I could make up some elaborate tale about the above su sai jian jiao (which translates as pan-fried vegetable dumplings).
I could say how the GPS didn't even know how to get to the hidden eatery in a barely converted former dry cleaners in some obscure neighbourhood.
I could self-righteously say there were only Chinese patrons there and that I could only order by pointing to the exotic green ones steaming on the neighbouring table.
I could tell you the owners greeted this big white guy like a visiting dignitary - the way they might have greeted an exotic green one (guy, that is).
I could tell you about the owner's sharing the secret of the unusual imported flour they use to make their dumplings green.
Or, I could just tell you the facts ma'am.
Fact 1: I bought these dozen dumplings for $9.80 at the food court of my local suburban shopping mall, Castle Towers, in Castle Hill.
Fact 2: The Lok Lok Dumpling House shares the food court with McDonalds and Pizza Hut.
Fact 3: Their vegetable filling is a lovely and juicy blend of shitake mushrooms, bean sprouts, buk choy, watercress and Asian cabbage; the tender dough's green because they add food colouring to it.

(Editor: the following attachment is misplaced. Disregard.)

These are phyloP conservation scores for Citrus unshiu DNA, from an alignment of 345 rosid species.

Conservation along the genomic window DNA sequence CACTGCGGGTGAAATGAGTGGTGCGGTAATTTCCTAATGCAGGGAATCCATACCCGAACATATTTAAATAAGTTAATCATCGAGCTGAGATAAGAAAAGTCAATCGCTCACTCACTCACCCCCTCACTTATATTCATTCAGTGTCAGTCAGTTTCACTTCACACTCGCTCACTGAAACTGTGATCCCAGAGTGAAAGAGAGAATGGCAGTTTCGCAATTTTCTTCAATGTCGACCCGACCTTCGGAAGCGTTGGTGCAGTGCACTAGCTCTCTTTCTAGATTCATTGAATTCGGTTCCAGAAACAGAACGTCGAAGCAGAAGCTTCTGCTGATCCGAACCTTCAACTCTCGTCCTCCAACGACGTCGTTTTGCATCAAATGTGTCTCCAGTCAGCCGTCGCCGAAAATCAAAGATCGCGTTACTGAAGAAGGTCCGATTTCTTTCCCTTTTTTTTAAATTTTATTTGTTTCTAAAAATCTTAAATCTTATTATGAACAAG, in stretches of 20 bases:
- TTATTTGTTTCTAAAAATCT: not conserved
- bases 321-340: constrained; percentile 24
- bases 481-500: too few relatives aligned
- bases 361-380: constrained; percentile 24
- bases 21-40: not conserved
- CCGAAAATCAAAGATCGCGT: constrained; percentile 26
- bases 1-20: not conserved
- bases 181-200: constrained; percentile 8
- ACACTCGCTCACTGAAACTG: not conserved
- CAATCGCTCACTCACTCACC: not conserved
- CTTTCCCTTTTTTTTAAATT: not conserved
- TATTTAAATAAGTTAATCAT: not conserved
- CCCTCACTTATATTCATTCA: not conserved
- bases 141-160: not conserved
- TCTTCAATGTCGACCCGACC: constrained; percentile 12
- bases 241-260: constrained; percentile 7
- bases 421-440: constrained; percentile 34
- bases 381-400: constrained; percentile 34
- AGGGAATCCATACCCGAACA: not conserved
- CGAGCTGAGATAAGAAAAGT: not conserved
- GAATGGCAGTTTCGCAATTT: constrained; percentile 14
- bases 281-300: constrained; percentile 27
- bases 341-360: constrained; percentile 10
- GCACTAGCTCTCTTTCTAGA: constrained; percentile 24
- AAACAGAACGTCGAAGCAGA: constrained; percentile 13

All of which says a fair bit about the rearranging kaleidoscope that are the suburbs of Sydney. Until recently, Castle Hill was Tip Top white bread, cricket on Channel 9, and Bibles. Lots of Bibles. That's clearly changed as - in the last five years alone - Sydney's China-born community has grown by nearly 40%. Wonderfully, my own street now has five Asian families where it had none five years ago. (Hello capital appreciation!)
Politicians can be silly to talk about Asia as someplace we should "relate to" or "understand more" or "seek greater engagement with". That makes it sound like Asia's out there someplace. Maybe, they just haven't leant over the backyard fence for a while.
Asia isn't someplace else - it's Castle Hill, Strathfield, Hurstville, Parramatta, Chatswood, you name it.
Chinatown's an increasingly a redundant term; it's just our town.
Indeed, Asian is our new normal - with all the social, economic and cultural benefits that go with it.
Including really good dumplings. Lok Lok's are as good as I've had in "only for locals" backstreets in Beijing, Shanghai and Hong Kong. Maybe, part of the reason is our amazingly fresh and readily available Aussie ingredients. Maybe, part of the reason is really proud migrant owners where everybody chips in.
Indeed, in the back of the kitchen at Lok Lok, the owner's dad was there feeding his 4 year old grandson (in a uniform from a local public pre-school) some dumplings. In the usual way of 4 year old dictators, he barked orders in English: "Green one!" "More!"
On a lot of different levels, I agree.